State College high school students testing the waters at Black Mo

If anything happens to the water in Black Moshannon Creek, a group of State College Area School District earth science students might just be the first to know.

The teens, mostly from State High but with a few advanced eighth-graders thrown in, have been monitoring the watershed this year in partnership with researchers from Penn State’s Earth and Environmental Systems Institute.

The project, called TeenShale Network, gives students a chance to learn science exists outside of their textbooks and classrooms, and that their work can make a difference in the real world.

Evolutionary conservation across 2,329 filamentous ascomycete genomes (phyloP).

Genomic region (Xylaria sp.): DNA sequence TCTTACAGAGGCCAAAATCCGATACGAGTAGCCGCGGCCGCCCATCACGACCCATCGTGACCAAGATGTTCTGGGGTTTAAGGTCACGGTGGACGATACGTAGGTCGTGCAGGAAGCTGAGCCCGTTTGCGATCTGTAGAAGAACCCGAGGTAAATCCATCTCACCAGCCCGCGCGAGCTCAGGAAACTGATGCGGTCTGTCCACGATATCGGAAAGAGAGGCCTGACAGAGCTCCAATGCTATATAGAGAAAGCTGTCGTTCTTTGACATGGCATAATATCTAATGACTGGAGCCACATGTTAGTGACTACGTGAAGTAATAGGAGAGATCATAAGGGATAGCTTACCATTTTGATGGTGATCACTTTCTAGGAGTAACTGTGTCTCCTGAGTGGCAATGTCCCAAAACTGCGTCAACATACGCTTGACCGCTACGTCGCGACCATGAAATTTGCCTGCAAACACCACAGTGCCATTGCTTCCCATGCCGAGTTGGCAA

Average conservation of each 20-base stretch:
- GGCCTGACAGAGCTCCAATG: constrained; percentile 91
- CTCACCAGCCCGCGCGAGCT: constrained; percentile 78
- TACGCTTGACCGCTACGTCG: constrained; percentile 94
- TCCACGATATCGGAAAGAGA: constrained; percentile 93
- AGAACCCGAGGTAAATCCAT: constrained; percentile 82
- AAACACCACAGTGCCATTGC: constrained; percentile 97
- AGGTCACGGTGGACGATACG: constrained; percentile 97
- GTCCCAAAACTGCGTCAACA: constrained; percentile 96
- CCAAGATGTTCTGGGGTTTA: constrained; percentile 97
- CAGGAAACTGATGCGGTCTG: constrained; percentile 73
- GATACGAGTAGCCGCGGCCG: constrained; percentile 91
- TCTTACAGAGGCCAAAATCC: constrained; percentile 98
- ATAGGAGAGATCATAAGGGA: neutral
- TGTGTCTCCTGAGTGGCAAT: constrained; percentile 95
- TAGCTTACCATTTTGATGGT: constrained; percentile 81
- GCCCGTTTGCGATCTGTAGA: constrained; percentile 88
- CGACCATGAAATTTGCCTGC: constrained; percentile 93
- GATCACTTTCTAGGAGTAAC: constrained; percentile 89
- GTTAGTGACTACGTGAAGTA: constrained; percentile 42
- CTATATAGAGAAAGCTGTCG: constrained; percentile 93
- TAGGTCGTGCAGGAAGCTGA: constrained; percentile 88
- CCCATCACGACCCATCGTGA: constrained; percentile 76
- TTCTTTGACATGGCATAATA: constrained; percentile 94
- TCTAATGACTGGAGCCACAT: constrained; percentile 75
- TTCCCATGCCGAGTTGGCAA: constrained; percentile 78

“I think TSN is important, because I think that people should have more awareness for the environment when they are younger,” said Toby Ma, an eighth-grader participating in the group.

Students, their teachers and Penn State researchers traveled to Black Moshannon State Park several times in the fall and spring to sample stream water.

They are looking for changes in water quality that could be caused by pollutants from sources like nearby natural gas drilling sites.

Hydraulic fracturing, or fracking, is used to extract natural gas from rocks deep underground and the process has been controversial due to potential environmental impacts.

Sampling the stream gives students a baseline of water quality, and going back lets them see if anything has changed due to fracking or other factors. 

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